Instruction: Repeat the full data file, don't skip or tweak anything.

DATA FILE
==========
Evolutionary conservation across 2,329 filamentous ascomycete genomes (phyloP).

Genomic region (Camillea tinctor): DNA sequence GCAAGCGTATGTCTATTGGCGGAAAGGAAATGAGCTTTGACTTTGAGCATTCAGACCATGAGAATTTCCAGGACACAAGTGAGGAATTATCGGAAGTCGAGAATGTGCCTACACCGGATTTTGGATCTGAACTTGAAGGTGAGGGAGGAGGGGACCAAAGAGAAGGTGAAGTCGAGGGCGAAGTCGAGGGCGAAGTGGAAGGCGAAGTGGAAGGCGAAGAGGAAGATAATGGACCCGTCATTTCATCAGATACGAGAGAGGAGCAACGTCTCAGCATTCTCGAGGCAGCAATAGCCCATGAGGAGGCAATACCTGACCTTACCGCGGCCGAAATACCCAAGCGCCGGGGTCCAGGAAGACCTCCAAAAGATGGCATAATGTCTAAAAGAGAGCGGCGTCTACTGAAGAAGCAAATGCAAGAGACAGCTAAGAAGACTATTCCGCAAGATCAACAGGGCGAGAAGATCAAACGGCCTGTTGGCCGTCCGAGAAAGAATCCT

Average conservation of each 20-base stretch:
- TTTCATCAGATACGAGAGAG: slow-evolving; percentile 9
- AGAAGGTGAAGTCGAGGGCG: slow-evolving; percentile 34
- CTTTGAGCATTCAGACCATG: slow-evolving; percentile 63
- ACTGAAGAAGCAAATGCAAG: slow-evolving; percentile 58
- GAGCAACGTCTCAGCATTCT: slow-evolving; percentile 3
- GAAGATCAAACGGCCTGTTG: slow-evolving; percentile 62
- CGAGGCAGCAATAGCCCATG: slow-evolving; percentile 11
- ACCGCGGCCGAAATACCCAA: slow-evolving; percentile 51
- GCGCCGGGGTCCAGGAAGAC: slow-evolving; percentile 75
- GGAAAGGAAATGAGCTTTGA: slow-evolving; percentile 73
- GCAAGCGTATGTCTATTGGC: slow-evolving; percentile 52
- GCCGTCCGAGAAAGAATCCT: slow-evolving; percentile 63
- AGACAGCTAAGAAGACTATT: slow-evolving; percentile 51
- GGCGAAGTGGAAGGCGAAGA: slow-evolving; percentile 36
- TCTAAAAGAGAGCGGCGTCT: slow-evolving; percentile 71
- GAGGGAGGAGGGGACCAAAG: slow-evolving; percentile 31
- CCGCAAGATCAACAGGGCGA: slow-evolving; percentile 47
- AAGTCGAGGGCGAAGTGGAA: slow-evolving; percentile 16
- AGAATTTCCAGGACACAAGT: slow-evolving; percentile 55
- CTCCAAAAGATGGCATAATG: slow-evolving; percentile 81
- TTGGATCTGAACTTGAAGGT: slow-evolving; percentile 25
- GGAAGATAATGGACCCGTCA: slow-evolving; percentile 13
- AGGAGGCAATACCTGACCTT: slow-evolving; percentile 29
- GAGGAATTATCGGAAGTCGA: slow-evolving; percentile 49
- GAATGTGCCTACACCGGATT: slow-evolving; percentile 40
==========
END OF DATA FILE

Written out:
Evolutionary conservation across 2,329 filamentous ascomycete genomes (phyloP).

Genomic region (Camillea tinctor): DNA sequence GCAAGCGTATGTCTATTGGCGGAAAGGAAATGAGCTTTGACTTTGAGCATTCAGACCATGAGAATTTCCAGGACACAAGTGAGGAATTATCGGAAGTCGAGAATGTGCCTACACCGGATTTTGGATCTGAACTTGAAGGTGAGGGAGGAGGGGACCAAAGAGAAGGTGAAGTCGAGGGCGAAGTCGAGGGCGAAGTGGAAGGCGAAGTGGAAGGCGAAGAGGAAGATAATGGACCCGTCATTTCATCAGATACGAGAGAGGAGCAACGTCTCAGCATTCTCGAGGCAGCAATAGCCCATGAGGAGGCAATACCTGACCTTACCGCGGCCGAAATACCCAAGCGCCGGGGTCCAGGAAGACCTCCAAAAGATGGCATAATGTCTAAAAGAGAGCGGCGTCTACTGAAGAAGCAAATGCAAGAGACAGCTAAGAAGACTATTCCGCAAGATCAACAGGGCGAGAAGATCAAACGGCCTGTTGGCCGTCCGAGAAAGAATCCT

Average conservation of each 20-base stretch:
- TTTCATCAGATACGAGAGAG: slow-evolving; percentile 9
- AGAAGGTGAAGTCGAGGGCG: slow-evolving; percentile 34
- CTTTGAGCATTCAGACCATG: slow-evolving; percentile 63
- ACTGAAGAAGCAAATGCAAG: slow-evolving; percentile 58
- GAGCAACGTCTCAGCATTCT: slow-evolving; percentile 3
- GAAGATCAAACGGCCTGTTG: slow-evolving; percentile 62
- CGAGGCAGCAATAGCCCATG: slow-evolving; percentile 11
- ACCGCGGCCGAAATACCCAA: slow-evolving; percentile 51
- GCGCCGGGGTCCAGGAAGAC: slow-evolving; percentile 75
- GGAAAGGAAATGAGCTTTGA: slow-evolving; percentile 73
- GCAAGCGTATGTCTATTGGC: slow-evolving; percentile 52
- GCCGTCCGAGAAAGAATCCT: slow-evolving; percentile 63
- AGACAGCTAAGAAGACTATT: slow-evolving; percentile 51
- GGCGAAGTGGAAGGCGAAGA: slow-evolving; percentile 36
- TCTAAAAGAGAGCGGCGTCT: slow-evolving; percentile 71
- GAGGGAGGAGGGGACCAAAG: slow-evolving; percentile 31
- CCGCAAGATCAACAGGGCGA: slow-evolving; percentile 47
- AAGTCGAGGGCGAAGTGGAA: slow-evolving; percentile 16
- AGAATTTCCAGGACACAAGT: slow-evolving; percentile 55
- CTCCAAAAGATGGCATAATG: slow-evolving; percentile 81
- TTGGATCTGAACTTGAAGGT: slow-evolving; percentile 25
- GGAAGATAATGGACCCGTCA: slow-evolving; percentile 13
- AGGAGGCAATACCTGACCTT: slow-evolving; percentile 29
- GAGGAATTATCGGAAGTCGA: slow-evolving; percentile 49
- GAATGTGCCTACACCGGATT: slow-evolving; percentile 40